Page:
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My grandson Matt many know has Downs Syndrome. He’s 25 and many mornings I’m reminded how his behavior is typical. He will call early in the morning, and all I hear is breathing. I will say hello, Matt. Matt you call me, and all I hear is the breathing. I again call his name, and then he will say, “Fine no go”. I will just listen. He will again say Matt no go. I will ask him is it time to go to work? He will say, “Stop saying that”. I tell him fine don’t go to work. We go through this back and forth several minutes. After he understands I don’t want to control his actions and I support him, I want to listen to his feelings and work on a solution. He feels safe, the conversation changes.

I then realize how his actions are the same as many others. Not being allowed to sometimes vent our emotions and say how we feel is typical. We need to feel safe in our relationships to tell others how we feel and they will listen without reprisal. There are days when many of us want to say, “Fine no go”.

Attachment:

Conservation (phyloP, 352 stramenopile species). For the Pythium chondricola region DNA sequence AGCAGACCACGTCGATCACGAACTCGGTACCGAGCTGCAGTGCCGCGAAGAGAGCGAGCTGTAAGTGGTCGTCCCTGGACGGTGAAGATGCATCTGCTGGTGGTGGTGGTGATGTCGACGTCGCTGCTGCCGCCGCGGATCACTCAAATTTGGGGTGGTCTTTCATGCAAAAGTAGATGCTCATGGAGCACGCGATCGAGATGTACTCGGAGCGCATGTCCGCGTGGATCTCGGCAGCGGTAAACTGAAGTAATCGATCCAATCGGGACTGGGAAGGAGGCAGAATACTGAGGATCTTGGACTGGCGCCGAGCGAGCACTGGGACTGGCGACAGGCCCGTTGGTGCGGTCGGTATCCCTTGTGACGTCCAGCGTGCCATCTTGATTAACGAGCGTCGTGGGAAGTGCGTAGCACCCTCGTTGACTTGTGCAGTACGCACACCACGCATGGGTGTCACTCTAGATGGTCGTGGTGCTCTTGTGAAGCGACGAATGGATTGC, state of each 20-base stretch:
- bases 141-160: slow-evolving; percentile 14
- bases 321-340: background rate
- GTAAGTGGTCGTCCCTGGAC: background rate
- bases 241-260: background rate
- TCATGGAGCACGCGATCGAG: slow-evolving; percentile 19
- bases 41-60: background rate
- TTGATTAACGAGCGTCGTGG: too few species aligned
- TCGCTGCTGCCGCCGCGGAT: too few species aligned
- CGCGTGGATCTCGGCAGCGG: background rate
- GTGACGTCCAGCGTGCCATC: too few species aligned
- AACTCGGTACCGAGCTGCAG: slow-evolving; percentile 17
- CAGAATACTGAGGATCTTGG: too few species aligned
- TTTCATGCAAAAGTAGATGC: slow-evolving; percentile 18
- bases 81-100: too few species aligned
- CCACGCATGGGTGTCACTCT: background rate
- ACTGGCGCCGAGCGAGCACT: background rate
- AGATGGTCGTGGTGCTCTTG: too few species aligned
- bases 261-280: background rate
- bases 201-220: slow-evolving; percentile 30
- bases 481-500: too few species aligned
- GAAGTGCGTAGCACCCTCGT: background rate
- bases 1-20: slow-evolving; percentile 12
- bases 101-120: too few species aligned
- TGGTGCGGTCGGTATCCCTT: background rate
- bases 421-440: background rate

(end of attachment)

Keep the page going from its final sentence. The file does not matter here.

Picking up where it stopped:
Having relationships where we are allowed to be in control is extremely important. In many relationships someone wants to take control and tell others what to feel, what to do, and how to do it. People may just want to be heard, included in the conversation. Without this simple principle you sometimes may hear “FINE NO GO”

Randel C. Goad – Mandt Faculty Supervisor

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